The Lottery by Shirley Jackson


A lottery is a form of gambling whereby people pay money to have the chance of winning something. Lotteries are governed by law and may be run by state governments or private organizations. They can be used to award anything from prizes in sports events to housing units in subsidized apartment complexes to kindergarten placements at a reputable public school. The most common type of lottery is the financial lottery, where participants buy tickets for a small amount of money and win big amounts of cash if their numbers match those randomly selected by machines. The game is similar to gambling in that the chances of winning are very low and there are some risks associated with it.

Several themes are addressed in the short story The Lottery by Shirley Jackson. Most prominently, the author criticizes the blind following of outdated traditions and rituals. For instance, Old Man Warner tries to convince the villagers that human sacrifice will lead to better corn growth. This is an attempt to justify a tradition that is no longer practical or moral.

In addition, the villagers are shown to be hypocrites and evil in nature. They greet each other and exchange bits of gossip while “manhandling each other without a flinch of sympathy.” They also believe that the lottery is beneficial to them in some way. The fact that they are not willing to stop the practice of the lottery shows their hypocrisy and evil nature.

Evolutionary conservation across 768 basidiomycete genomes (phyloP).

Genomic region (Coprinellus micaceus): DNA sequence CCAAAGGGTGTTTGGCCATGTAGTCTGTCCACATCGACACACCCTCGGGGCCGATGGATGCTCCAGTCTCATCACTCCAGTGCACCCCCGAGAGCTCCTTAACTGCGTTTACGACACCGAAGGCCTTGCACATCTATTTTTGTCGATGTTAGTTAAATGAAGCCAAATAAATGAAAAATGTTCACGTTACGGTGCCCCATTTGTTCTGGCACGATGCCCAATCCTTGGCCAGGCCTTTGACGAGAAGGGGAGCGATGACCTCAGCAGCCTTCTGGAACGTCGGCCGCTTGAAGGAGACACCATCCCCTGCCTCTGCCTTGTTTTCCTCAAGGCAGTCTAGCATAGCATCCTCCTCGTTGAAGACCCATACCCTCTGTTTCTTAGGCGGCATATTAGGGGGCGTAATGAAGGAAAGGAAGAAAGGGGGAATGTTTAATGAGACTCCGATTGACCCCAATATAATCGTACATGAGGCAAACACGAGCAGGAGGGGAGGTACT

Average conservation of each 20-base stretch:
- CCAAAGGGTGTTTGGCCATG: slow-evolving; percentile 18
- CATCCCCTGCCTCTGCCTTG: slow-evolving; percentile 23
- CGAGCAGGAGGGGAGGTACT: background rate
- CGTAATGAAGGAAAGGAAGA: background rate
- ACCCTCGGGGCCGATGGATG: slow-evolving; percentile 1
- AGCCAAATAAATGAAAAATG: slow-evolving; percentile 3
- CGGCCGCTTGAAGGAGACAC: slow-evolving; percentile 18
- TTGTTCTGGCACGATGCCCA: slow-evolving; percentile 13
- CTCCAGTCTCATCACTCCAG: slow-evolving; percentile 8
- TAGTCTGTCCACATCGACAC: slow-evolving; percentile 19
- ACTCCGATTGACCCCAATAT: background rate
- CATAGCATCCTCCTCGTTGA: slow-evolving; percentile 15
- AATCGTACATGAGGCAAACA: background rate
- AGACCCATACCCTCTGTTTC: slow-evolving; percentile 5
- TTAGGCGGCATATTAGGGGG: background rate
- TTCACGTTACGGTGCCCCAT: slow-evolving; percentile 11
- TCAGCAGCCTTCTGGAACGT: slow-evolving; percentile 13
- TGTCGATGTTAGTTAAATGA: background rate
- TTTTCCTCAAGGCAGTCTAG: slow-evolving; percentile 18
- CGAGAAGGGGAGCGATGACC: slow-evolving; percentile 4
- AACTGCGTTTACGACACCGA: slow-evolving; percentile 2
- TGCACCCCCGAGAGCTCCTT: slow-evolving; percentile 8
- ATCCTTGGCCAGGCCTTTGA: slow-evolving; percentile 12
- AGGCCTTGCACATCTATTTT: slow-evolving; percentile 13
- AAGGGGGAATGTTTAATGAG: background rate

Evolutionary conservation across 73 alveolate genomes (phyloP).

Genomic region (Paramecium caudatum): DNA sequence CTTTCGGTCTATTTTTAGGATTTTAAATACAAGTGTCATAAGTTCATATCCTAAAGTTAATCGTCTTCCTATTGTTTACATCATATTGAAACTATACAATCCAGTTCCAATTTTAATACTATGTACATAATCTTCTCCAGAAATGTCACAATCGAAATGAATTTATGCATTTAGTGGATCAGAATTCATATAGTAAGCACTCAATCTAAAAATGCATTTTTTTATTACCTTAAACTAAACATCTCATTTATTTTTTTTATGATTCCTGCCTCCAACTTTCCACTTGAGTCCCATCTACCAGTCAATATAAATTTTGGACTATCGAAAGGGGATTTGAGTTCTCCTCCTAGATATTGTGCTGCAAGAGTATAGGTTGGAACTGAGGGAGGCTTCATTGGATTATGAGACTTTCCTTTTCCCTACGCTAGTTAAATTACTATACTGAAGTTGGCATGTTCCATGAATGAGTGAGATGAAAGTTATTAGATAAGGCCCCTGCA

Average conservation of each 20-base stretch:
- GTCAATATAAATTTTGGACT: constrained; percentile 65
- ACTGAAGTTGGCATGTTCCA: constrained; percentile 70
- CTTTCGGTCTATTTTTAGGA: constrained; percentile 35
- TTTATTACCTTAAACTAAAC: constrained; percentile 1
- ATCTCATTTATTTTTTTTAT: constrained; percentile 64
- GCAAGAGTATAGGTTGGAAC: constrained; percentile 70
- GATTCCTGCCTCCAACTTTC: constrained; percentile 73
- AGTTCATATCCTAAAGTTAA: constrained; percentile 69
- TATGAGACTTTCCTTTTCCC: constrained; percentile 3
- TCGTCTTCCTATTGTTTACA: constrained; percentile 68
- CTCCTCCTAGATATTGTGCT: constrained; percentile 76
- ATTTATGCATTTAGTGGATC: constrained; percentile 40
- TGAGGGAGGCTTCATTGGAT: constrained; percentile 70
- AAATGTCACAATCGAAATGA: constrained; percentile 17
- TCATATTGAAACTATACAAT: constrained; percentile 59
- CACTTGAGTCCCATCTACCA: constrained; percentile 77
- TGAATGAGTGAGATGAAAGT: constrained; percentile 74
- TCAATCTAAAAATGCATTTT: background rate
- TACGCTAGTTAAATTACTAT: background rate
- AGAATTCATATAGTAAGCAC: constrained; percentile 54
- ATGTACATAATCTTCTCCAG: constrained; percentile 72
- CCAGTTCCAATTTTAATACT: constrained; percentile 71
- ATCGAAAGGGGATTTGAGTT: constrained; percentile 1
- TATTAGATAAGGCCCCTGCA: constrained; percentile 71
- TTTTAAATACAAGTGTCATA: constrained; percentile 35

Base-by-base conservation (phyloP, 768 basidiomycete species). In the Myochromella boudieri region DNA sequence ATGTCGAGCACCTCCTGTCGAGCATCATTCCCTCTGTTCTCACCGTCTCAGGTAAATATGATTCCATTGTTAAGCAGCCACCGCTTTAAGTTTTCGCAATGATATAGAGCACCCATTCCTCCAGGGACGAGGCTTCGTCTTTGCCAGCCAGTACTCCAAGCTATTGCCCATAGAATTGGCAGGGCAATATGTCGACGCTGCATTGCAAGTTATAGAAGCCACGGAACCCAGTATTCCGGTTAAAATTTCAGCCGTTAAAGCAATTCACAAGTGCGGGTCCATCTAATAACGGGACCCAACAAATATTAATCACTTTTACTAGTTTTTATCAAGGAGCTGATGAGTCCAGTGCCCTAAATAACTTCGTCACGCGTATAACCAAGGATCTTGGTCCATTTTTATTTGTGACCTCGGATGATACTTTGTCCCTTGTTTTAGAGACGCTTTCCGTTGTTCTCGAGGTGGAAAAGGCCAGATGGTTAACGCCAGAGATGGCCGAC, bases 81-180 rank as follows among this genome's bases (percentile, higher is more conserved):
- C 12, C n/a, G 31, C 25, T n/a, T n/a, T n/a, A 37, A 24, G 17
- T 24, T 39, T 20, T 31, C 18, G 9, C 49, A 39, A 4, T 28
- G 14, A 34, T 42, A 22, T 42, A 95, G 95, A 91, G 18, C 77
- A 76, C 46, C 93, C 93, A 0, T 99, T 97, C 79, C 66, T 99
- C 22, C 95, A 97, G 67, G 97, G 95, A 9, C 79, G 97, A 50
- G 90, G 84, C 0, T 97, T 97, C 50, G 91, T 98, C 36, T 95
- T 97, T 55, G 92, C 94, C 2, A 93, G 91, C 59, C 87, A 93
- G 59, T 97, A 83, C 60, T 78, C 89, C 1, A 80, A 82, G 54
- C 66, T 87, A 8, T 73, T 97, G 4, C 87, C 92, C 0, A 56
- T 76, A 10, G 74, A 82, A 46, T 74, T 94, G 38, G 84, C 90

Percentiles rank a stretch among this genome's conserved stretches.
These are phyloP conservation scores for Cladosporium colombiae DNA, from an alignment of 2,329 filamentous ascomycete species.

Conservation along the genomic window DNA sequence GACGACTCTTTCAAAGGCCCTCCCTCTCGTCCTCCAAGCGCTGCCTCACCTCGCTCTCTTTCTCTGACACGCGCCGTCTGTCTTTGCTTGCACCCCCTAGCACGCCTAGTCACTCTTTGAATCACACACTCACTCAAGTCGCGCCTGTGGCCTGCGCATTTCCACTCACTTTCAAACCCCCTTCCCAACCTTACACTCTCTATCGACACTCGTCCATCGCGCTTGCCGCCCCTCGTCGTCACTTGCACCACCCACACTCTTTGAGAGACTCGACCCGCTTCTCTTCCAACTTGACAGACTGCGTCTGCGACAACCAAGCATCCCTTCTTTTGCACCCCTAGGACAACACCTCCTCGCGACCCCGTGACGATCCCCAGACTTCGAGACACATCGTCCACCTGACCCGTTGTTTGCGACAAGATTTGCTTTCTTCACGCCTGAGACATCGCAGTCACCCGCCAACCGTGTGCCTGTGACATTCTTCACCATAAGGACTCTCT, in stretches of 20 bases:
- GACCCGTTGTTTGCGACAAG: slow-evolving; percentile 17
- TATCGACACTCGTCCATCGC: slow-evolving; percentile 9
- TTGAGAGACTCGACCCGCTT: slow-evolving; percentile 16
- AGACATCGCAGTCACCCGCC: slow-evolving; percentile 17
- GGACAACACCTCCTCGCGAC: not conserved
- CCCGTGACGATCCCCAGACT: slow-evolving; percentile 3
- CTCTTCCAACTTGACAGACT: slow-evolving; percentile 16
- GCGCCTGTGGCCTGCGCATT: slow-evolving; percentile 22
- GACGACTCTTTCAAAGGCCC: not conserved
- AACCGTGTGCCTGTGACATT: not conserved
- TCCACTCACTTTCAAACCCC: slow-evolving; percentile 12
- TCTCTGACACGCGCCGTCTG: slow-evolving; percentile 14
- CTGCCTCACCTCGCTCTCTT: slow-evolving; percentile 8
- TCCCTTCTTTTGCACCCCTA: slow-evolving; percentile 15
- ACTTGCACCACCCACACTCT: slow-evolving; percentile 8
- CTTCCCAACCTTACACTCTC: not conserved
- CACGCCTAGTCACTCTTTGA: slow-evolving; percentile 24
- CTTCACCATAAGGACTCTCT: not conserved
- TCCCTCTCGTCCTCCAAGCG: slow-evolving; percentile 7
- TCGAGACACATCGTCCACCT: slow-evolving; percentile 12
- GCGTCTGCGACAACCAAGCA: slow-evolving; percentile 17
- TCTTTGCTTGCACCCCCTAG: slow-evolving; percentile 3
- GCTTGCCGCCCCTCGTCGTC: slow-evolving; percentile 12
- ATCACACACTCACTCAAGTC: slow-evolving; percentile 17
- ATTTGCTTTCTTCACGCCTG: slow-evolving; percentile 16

Another theme that is explored in The Lottery is parenting and scapegoating. The villagers use the lottery as a method of avoiding responsibility for their actions and mistakes. Moreover, they have a faulty view of parenting. They are not capable of correcting their children’s mistakes and are unable to discipline them effectively. The villagers also practice scapegoating by targeting the weaker members of their community.

The Lottery is a great read for anyone interested in learning about the psychology of behavior. The author uses a variety of characterization methods to develop her characters. The setting of the story is also very effective in defining the characters and their personalities. In this manner, The Lottery is a good example of how to use characterization and setting in an essay.

The odds of winning the lottery are very low, so you should never bet more than you can afford to lose. If you want to improve your odds, try buying multiple tickets and studying their numbers. This will give you a much better idea of the likelihood that your number will be drawn. Also, look for patterns in the numbers that have won before.